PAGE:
So where does the little Japanese guy sleep?
Rome Travel Blog› entry 5 of 10 › view all entries
We woke up at 7 am excited to spend the morning touring around Venice before heading to Rome. I failed to mention in the previous sentence that we woke up at 7 am to a torrential downpour outside our window. There went our tour of Venice--no San Marco Plaza, no gondola ride, just straight on to Rome to start our adventure there. We packed up our stuff, and made our way to the train station, in the rain.
Our train ride was nothing to write home about, so I won’t. We pulled into Rome’s main train station and had the fun task of finding a place to stay. We had had a hostel booked a ways out of the city, but decided, on my pressure, to cancel and find something more central. I didn’t want to pay a ton of money on transportation and convinced the other two that they felt the same way. We weren’t sure how we were going to go about it, but figured that heading to the tourism office in the train station was a good place to start.
There, we were swarmed by people trying to convince us to stay here or there. Megan and I were weighing our options and not paying attention to Theresa, who came over and said she found us a place. We were a bit hesitant, since we had no idea what this place was like, but the guy told us it was just a couple blocks away, owned by a buddy of his, it was nice and quiet and near the Coliseum. So we headed in the direction the guy told us and found our hostel. It was owned by a little Japanese guy who turned the first level of row house converted into a hostel. There was a small office, one room (no lock) with about 12 beds and a small hallway. At one end of the hallway was a shower, with a somewhat opaque shower door, and at the other end was the smallest bathroom I’ve ever seen in my life. Unless you stood on the toilet seat, you couldn’t take your pants off with the door shut; hence, the door had to be open just to prep to go to the potty. In between the suspect bathroom and shower, was an extremely narrow hallway littered with junk and a twin bed. You pretty much had to walk sideways to get to the toilet.
I guess for 15 euro, you get what you paid for. No wonder we were the only guests.
We played tourist that night, checking out the amazing Coliseum and other sites in the vicinity. We wanted to get a good night’s sleep, so we could get up early and head to Vatican City. The three of us had seen the Pope during World Youth Day ’97 in Paris, but this was a pilgrimage we really wanted to take. We were really excited to see St. Peter’s and the like.
Fast forward to the next day--we wake up early and start to get ready to venture out. Megan and I weren’t keen on staying another night where we were, because it felt sketchy and there was no place to lock up our luggage. Theresa just told us we were being dumb and that the place was fine. She wasn’t going to argue over it, she was just going to hop in the shower. 30 seconds later, Theresa was back and saying, “Ok, let’s get out of here and find someplace else.” Woah, wait a minute, back this train up, less than a minute ago she was fine, what could’ve changed her mind so quickly? Turns out, the little Japanese guy, sleeps in the hallway. If you recall earlier, I mentioned the “somewhat opaque” shower door. I’ll be a little bit clearer now, if you walked past it and glanced, you would be able to see someone was in the shower. Now if you stopped and stared, you would be able to see more than just the faint outline of the person in the shower. It was bad enough you had to keep the door open to drop your pants to use the toilet, no way we’re going to take a shower w/a guy less than 3 feet away on a bed. Ya’ll can do the math.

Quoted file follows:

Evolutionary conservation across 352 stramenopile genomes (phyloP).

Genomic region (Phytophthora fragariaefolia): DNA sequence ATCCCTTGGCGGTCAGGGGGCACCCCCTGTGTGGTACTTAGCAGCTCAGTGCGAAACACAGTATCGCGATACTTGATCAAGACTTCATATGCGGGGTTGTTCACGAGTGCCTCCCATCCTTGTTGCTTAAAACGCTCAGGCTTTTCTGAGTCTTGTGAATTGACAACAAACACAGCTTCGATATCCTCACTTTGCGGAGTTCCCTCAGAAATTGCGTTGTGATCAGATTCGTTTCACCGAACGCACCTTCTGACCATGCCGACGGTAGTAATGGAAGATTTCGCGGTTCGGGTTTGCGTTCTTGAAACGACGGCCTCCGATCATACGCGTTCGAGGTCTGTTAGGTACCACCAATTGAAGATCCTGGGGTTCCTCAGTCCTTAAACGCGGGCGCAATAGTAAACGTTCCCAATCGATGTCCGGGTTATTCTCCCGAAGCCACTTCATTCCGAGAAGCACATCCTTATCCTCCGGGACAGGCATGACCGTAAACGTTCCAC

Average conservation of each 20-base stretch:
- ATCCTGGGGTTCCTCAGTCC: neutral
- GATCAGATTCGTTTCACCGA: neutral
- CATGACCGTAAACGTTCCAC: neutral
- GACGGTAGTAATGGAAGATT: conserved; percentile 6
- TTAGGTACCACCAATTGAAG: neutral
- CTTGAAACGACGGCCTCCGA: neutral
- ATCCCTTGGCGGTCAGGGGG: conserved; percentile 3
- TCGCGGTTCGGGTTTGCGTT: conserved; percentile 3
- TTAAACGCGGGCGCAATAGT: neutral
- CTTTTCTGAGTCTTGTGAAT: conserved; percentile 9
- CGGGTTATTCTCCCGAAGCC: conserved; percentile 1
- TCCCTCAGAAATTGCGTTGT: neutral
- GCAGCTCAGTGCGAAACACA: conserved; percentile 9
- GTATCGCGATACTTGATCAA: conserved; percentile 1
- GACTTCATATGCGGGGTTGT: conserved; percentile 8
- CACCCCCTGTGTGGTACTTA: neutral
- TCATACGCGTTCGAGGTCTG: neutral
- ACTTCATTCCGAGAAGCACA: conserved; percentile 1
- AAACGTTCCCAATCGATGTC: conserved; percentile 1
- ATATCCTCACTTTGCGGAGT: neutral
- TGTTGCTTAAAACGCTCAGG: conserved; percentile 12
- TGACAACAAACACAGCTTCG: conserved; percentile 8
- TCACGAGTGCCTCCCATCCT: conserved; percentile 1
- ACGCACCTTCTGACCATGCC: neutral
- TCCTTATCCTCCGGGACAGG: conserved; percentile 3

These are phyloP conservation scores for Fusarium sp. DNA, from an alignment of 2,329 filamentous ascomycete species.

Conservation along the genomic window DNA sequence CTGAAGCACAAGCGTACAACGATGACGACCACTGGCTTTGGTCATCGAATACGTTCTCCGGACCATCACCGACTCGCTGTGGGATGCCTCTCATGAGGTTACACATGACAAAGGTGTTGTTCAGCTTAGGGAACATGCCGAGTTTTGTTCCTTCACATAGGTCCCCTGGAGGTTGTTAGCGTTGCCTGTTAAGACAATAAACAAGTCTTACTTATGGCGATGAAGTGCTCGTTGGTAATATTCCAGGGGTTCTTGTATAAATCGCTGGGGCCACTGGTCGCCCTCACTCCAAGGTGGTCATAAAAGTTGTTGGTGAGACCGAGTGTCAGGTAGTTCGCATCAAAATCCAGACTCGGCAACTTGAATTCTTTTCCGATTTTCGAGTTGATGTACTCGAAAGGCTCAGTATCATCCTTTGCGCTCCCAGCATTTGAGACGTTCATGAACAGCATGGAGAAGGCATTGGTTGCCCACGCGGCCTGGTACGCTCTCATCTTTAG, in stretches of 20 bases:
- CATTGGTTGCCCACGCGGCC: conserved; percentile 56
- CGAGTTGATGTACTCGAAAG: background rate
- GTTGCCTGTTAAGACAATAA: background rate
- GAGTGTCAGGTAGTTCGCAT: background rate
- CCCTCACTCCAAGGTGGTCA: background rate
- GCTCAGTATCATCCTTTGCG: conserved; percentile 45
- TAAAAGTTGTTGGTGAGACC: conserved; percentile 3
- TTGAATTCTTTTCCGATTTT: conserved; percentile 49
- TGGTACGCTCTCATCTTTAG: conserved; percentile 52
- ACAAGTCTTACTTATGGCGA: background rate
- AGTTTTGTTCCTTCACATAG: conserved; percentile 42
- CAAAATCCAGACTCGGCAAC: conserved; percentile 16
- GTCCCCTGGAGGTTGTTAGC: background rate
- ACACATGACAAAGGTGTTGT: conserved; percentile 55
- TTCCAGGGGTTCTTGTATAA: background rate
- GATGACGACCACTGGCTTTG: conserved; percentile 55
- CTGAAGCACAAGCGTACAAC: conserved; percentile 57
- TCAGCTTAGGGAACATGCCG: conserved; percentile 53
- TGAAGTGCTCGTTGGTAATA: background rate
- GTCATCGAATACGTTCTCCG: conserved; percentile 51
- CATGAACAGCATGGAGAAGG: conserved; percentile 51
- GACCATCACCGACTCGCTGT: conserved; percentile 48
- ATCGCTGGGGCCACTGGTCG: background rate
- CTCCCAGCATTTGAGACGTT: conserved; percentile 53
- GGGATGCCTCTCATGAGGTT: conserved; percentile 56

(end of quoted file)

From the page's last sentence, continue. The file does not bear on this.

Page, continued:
So we packed up, thanked the owner and headed to an internet café to find someplace else to stay. Theresa was hell bent on getting a hotel, because she was not going to stay in another “scary” hostel. It took us an hour or so to find an affordable place to stay. It took us another couple hours to find our way there--find the bus terminal, find the correct bus, etc. We were in route to the Hotel Christopher Columbus with a bus driver who didn’t speak English. At one point we could see the hotel in the distance and we were able to communicate with the driver that it was where we needed to go. He was able to let us know that he wasn’t going past it and that he was going to have us get off on the next stop, which essentially was in the middle of nowhere and on the other side of a freeway from the hotel. It took some navigating, but we were able to safely play Frogger to get to our hotel.
By now, it’s early in the afternoon and it is too late for us to go to Vatican City, which stops letting tourists in at noon. These past couple mornings were not going as planned. We sucked it up, showered and headed back into the city to see the sites. This day was not going to be a waste.
We really enjoyed ourselves that afternoon. Thanks to the front desk, we knew the best way to get back to the hotel without having to risk our lives dodging cars. After playing tourist, we headed back to the hotel to freshen up for a night out.
It was after all, Megan’s birthday.
Morals of the Story: Research where you’re going to be staying. If you’re going to traveling with other people, then decide together. We let one person pre-book our trip without getting input from the others. I would have lobbied for someplace in the city, and would have researched where would be best for our wants. A bad hostel ruined our plans and that should never happen. The worst part, the hotel we ended up staying at--just a mile from where we were originally slated to stay. Full circle people, full circle.
Also, if there’s something you really want to do, do it at first chance. We really wanted to take a gondola ride and put it off. The weather deterred us from doing it, and all we came out with was a picture of a gondola. Definitely not as cool.